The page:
The fungus produces spores during rainy weather, which then splash onto plant tissue. Infection occurs during the early vegetative stages of soybean growth, although cankers are not visible until the plant enters reproductive stages. Secondary spore production on infected plant tissue can occur, but later infections will not have as great an impact on disease development.
Infection can occur over a wide range of temperatures, but the fungus requires extended moist periods to infect. Disease can develop to epidemic levels when rainy weather persists during the early vegetative stages of soybean growth.
Several other soybean diseases can cause similar symptoms, which can make diagnosis difficult (see Diseases with Similar Symptoms, page 4). Cankers may be isolated between nodes, or extend from a node to the soil line (Figure 5). Plants infected with the fungus that causes stem canker typically do not have interior taproot discoloration. You may need a laboratory diagnosis to distinguish stem canker from other diseases.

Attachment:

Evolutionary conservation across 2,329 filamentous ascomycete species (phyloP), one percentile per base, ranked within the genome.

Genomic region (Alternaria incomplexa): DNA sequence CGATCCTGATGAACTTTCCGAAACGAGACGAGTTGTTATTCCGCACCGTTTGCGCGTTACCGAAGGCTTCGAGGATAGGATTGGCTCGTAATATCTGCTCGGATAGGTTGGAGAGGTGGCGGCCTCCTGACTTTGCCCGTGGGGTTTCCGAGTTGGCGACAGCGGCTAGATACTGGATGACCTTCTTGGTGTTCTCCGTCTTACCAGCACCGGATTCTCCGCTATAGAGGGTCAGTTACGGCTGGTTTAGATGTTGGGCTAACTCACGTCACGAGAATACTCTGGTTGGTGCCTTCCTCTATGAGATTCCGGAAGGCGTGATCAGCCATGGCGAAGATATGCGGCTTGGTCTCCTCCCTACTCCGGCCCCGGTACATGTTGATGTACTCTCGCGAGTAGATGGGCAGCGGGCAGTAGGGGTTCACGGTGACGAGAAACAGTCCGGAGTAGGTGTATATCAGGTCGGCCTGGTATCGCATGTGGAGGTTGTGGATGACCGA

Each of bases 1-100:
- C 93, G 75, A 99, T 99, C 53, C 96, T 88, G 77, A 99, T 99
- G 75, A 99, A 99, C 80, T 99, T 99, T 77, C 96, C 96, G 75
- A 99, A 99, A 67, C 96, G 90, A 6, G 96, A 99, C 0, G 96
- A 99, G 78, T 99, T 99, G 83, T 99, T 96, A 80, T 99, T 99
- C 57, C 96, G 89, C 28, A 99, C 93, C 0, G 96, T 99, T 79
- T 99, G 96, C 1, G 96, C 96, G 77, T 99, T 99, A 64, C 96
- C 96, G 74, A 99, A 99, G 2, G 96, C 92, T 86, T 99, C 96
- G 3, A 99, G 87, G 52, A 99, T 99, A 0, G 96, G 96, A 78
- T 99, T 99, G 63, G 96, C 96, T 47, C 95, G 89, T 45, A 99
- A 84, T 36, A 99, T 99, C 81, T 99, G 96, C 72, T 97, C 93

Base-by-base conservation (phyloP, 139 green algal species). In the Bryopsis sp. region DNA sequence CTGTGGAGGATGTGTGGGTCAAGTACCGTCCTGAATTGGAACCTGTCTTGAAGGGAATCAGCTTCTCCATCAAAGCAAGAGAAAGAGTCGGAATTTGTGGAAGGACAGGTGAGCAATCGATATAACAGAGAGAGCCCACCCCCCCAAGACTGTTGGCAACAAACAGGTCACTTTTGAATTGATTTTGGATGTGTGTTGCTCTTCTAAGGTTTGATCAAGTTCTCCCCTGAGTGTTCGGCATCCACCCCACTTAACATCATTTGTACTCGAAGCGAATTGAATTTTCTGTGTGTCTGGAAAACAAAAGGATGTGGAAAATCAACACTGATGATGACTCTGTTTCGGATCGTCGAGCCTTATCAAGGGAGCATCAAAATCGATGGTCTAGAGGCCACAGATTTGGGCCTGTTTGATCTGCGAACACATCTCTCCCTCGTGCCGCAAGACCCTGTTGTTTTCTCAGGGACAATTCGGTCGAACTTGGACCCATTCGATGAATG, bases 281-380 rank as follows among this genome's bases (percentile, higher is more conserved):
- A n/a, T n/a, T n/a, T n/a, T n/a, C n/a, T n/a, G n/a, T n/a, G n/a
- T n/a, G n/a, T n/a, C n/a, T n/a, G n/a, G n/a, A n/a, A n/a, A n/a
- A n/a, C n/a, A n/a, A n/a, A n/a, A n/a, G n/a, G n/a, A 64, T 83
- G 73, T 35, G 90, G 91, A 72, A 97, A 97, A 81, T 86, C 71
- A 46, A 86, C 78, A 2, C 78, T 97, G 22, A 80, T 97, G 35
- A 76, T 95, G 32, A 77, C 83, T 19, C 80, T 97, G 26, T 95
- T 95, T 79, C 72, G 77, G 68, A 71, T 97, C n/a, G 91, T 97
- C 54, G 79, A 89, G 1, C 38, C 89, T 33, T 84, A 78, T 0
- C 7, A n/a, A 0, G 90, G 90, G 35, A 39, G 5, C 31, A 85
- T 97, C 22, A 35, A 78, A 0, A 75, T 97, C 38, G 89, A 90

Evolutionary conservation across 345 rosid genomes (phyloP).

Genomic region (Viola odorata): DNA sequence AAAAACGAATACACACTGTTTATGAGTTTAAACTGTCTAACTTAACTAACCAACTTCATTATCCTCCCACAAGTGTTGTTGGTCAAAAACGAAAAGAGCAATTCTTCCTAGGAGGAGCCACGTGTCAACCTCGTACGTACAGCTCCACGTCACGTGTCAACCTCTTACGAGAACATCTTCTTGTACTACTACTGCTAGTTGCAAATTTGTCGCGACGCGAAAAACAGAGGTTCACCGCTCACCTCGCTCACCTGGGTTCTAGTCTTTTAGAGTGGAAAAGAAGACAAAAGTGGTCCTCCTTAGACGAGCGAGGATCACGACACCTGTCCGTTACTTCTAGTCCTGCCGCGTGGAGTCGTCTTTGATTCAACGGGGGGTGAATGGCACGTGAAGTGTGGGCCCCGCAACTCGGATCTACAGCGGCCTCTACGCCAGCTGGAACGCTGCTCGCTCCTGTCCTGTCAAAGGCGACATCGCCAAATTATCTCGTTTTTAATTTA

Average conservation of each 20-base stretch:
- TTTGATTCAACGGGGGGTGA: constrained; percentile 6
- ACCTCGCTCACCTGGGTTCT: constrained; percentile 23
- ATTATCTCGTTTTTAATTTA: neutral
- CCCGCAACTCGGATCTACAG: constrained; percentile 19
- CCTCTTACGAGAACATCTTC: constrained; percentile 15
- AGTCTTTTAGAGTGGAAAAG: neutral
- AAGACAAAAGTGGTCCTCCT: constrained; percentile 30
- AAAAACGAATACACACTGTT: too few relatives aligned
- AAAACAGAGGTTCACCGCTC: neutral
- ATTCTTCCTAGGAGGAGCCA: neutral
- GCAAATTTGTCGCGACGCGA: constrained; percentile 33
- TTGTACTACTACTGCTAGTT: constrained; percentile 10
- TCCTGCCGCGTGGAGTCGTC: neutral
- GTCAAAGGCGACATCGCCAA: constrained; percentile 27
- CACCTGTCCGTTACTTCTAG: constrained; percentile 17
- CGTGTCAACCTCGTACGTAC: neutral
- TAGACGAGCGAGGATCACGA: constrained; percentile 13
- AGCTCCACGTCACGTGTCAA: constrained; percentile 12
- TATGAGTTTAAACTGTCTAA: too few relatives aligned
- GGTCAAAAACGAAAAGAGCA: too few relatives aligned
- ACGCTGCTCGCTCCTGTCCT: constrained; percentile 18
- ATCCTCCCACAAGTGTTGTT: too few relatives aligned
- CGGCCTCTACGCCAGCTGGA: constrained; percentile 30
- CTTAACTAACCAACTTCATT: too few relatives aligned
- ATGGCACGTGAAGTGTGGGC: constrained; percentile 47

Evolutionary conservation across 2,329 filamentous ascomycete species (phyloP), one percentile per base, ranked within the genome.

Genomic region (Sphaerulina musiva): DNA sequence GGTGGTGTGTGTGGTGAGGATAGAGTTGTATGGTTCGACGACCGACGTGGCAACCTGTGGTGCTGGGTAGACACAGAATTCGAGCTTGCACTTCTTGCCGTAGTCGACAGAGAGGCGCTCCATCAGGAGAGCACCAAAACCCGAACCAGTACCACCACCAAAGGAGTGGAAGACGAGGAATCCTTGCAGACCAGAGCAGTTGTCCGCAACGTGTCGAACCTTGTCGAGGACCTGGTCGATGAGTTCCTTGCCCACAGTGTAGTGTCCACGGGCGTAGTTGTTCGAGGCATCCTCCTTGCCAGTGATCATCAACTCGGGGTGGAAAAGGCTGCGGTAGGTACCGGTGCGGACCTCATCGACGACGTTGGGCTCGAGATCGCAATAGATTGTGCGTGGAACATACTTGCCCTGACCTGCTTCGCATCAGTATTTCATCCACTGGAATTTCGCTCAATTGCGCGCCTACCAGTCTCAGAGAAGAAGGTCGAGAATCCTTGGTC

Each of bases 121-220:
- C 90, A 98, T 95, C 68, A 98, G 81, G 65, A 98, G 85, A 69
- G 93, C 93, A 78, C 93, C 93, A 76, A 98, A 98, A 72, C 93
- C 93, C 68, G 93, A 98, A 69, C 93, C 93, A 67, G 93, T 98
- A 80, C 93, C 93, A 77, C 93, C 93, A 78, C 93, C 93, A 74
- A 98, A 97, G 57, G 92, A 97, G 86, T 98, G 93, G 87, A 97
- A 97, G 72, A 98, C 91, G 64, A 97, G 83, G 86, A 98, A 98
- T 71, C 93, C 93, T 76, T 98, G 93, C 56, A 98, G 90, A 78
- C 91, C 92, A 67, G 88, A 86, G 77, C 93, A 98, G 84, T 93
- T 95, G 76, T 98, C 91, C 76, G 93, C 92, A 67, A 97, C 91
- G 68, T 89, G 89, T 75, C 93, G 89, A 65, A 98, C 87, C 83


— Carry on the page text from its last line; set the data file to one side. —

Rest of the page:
Yield loss from stem canker can approach 50 percent on susceptible cultivars under favorable conditions. Stem canker can cause premature death of soybeans in large areas of the field (Figure 6). These plants often have fewer and smaller seeds.
The impact on yield is greatest when plants are infected early in the vegetative stages and weather is conducive for disease development. Infections that occur during reproductive stages often affect yield less. Soybeans with partial resistance to stem canker must be infected very early in the season for extensive yield loss to occur.
The best way to manage stem canker is to plant resistant soybean varieties. Consult your seed dealer to obtain current information about varieties with stem canker resistance.
Rotating crops to a nonhost may reduce the amount of inoculum available to infect the next soybean crop. Soybean rotations to nonhosts such as corn, wheat, and sorghum are recommended for at least two years after a severe disease infestation (Figure 7). If stem canker is severe, avoid rotating the field with alfalfa, which is also a host.